In terms of patriarchy in regards to the institution of marriage, or if you have a penchant for social economics, I’d recommend this if you have a half hour to listen: https://www.youtube.com/watch?v=w__PJ8ymliw . Not saying I agree with all of it, but she makes an amazing amount of sense… if you can get over the slight Canadian accent.

  40. Are women oppressed in today’s society? I am going to come down on the side of yes.

    Where I differ from many, is that I do not focus on those women in entitled positions who are, perhaps, less entitled than men in similar positions, but rather on the extra oppression of working class and poor women.

  41. Nathan: my first post got stuck in the moderator cue, perhaps you didn’t see it? I’d prefer to address points in sequence.

  42. doylist: The CONSAD study done years ago would be a good start: http://web.archive.org/web/20131008051216/http://www.consad.com/content/reports/Gender%20Wage%20Gap%20Final%20Report.pdf . Politifact wrote a half-decent article referencing this study as well as others, if that’s more your taste: http://www.politifact.com/truth-o-meter/article/2015/jul/15/politifact-sheet-gender-pay-gap/ . Neither indicate to me that action needs to be taken.

    “As for a 4 to 1 ratio not being “largely excluded,” all I can say is that we do indeed have different definitions there.”
    Hmm. Would you consider whites “largely excluded” from the NBA? Same ratio. If you would, would you consider it… unfair?

    skzb: I tend to agree, though an argument could be made that poor and working class women have it better than poor and working class men at this time, and this arrangement slowly reverses as one goes up the socioeconomic ladder. Oppression… if only there was a unit to measure the damn stuff.

  43. Nathan:
    “Neither indicate to me that action needs to be taken.”

    Okay. I’m familiar with the Politifact article already, and have seen CONSAD referenced in several places. You and I have very different thresholds, in that case, for what we see as significant and worthy of action. Which does not, as far as I can see, leave us too much to argue about – we agree on the facts, but one of us sees a problem in need of correction, and one of us doesn’t.

    Re: comparing Congress to the NBA: so, there are some inherent problems in comparing elected positions to interviewed positions to performance-based positions to begin with. And the role of race in athletics is its own thing, fully worthy of consideration and discussion at length. But while I see the situations as an apples and oranges comparison – i.e., the underlying causes behind one gap are not remotely similar to the social forces leading to the other – the short version (too late!) is that I *do* see both as symptomatic of underlying social inequities, both tied to class, as well as to perception/aspiration/the way we are taught the things we are taught as children. From the general sound of your discussion points, I think you and I would differ extremely about the specifics, but yeah, they’re both unfair.

  44. Kragar:I’ll certainly agree that neither candidate is ideal. HRC represents essentially the status quo and that seems to serve the interests of oligarchy–although it is important to separate fact from 20 years of Republican propaganda.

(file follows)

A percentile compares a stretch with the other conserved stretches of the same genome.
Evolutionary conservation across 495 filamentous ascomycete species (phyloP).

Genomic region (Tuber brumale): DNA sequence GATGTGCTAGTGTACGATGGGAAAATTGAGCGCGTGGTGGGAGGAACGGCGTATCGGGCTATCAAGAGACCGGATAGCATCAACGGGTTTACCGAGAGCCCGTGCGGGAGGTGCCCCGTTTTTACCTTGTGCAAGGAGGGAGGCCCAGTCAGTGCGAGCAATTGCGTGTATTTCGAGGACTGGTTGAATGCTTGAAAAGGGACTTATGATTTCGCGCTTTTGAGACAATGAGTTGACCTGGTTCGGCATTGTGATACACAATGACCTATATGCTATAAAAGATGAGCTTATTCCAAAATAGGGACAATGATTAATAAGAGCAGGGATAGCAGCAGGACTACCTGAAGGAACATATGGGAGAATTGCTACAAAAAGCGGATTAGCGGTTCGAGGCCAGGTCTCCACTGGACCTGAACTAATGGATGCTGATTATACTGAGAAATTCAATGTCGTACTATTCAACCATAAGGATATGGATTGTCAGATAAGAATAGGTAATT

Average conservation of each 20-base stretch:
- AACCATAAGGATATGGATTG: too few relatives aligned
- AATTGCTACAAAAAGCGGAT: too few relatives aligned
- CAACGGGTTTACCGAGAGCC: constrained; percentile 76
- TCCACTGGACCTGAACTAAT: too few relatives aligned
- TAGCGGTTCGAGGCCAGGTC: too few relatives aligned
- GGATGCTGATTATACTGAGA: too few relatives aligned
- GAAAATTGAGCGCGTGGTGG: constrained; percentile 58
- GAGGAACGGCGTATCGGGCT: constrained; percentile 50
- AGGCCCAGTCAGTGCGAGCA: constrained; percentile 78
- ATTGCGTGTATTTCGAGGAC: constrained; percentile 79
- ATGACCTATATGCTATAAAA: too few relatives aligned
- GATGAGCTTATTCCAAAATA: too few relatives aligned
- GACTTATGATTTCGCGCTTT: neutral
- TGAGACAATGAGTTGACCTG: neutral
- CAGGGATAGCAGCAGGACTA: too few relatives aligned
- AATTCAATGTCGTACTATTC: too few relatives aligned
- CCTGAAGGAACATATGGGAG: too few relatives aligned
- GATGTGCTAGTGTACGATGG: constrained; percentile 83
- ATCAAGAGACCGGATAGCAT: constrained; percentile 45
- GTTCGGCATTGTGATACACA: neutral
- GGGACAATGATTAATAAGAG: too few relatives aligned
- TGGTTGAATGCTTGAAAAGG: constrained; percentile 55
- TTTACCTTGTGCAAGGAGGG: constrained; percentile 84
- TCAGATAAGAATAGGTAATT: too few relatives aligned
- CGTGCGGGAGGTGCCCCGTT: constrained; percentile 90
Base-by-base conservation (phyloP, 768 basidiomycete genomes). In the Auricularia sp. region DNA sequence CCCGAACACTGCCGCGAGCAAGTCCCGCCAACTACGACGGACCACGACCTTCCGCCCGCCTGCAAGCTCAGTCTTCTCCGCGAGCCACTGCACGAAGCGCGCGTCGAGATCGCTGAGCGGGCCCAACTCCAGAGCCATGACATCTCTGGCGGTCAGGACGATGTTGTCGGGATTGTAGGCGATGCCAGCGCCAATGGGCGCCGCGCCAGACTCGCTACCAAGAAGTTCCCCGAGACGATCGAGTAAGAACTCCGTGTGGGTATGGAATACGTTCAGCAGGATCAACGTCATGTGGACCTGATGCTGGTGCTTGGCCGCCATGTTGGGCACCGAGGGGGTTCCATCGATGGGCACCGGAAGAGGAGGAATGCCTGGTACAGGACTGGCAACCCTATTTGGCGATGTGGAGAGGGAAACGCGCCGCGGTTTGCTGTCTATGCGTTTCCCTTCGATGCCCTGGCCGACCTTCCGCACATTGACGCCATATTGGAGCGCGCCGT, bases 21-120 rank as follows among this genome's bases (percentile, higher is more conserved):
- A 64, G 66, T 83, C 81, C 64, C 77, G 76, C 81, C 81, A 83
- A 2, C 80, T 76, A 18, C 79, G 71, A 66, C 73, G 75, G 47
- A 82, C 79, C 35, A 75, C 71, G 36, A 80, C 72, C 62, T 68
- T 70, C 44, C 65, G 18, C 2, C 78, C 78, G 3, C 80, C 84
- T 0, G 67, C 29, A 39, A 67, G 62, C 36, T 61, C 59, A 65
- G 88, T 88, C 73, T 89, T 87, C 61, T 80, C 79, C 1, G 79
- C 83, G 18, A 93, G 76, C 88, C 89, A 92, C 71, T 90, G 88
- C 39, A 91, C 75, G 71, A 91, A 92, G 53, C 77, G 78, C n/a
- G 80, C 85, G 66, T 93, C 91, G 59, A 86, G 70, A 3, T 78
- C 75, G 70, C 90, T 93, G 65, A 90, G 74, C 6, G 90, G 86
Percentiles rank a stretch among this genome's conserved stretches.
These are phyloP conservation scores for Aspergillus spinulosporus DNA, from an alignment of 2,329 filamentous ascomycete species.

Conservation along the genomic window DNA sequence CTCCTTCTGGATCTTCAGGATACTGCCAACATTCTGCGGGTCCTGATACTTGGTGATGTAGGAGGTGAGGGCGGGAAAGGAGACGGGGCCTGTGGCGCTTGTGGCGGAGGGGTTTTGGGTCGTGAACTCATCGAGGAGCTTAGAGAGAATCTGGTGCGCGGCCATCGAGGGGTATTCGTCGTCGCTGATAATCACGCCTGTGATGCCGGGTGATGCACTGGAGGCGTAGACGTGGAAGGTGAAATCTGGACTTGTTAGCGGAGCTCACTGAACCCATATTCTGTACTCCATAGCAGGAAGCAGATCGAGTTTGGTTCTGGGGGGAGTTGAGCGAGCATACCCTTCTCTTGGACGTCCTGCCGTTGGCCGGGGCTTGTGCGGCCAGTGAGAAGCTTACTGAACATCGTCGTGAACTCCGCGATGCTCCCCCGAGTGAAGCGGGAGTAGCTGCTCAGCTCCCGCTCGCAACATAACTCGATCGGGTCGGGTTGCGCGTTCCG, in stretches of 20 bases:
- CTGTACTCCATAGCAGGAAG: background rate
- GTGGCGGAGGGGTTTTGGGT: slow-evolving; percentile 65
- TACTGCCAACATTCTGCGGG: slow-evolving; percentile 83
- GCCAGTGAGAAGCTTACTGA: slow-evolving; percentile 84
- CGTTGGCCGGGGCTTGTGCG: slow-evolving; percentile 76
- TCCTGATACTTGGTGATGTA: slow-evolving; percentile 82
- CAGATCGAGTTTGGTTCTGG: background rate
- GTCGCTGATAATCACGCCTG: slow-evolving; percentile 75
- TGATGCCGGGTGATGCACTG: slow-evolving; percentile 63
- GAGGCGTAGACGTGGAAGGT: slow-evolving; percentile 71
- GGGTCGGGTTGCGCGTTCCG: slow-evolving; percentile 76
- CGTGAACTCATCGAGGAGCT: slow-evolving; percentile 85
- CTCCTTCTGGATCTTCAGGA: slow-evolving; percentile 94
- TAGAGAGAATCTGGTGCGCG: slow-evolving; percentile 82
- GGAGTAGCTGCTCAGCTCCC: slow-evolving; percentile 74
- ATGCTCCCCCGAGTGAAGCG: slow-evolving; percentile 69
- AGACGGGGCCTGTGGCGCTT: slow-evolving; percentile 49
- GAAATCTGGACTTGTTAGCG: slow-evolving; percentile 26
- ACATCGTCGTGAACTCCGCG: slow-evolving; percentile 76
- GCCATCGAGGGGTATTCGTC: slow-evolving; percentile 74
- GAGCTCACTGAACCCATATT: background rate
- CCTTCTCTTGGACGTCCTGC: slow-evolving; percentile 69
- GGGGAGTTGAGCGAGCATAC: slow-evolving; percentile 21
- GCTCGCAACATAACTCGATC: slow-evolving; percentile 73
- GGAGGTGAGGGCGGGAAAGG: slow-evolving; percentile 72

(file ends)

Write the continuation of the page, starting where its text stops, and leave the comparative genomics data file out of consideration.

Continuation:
Trump lies about everything but seems pretty consistent on supporting war crimes and extra constitutional actions. Most likely his administration would be a massive reversal of basic rights and crony theft. Of the two, my judgement tends to say that Trump has a higher likelihood of quicker disaster,

    The question is how is this problem (candidates that don’t really benefit the majority of the people) get addressed, One answer is that historically (every single time) there is some sort of collapse–either a revolution or outside force that causes a reset of the system. Many of these times, this reset doesn’t make things better and a series of unfortunate episodes ensue. It would be nice to avoid this.

    One current problem is the massive amount of propaganda that presents the interests of the oligarchy as either the best choice for the average person or obscures the results from those interests. Most of this propaganda falls apart with a little examination and so, part of the answer seems to be training people to recognize lies when they see them. This requires a certain amount of effort that many people seem unwilling or unable to expend.
    The various Socialist parties in the US seem to be generally representing a decent direction but seem to be unable to gain much traction. It seems like this is again a problem of massive counter-propaganda.

  45. doylist: The reason I used the NBA, tenuous a metaphor as it is, was twofold. Firstly was precisely to see whether you considered it under the the umbrella of systematic inequalities. Secondly, I wanted to show a situation not utterly dissimilar, one that had no corrective action taken – other than to remove discriminatory restraints – that resulted in the “oppressed” being allowed to flourish. I don’t think a country where women have no legal restrictions on their ability to become senators or congresspeople (or anything else) and where women make up the most powerful voting bloc needs to help the process along, either by forcing women in or patronizing them by basically saying “You can be a member of Congress too, you know!”. Someone who needs to be cajoled into a career makes a terrible worker, and Congress is terrible enough as it is.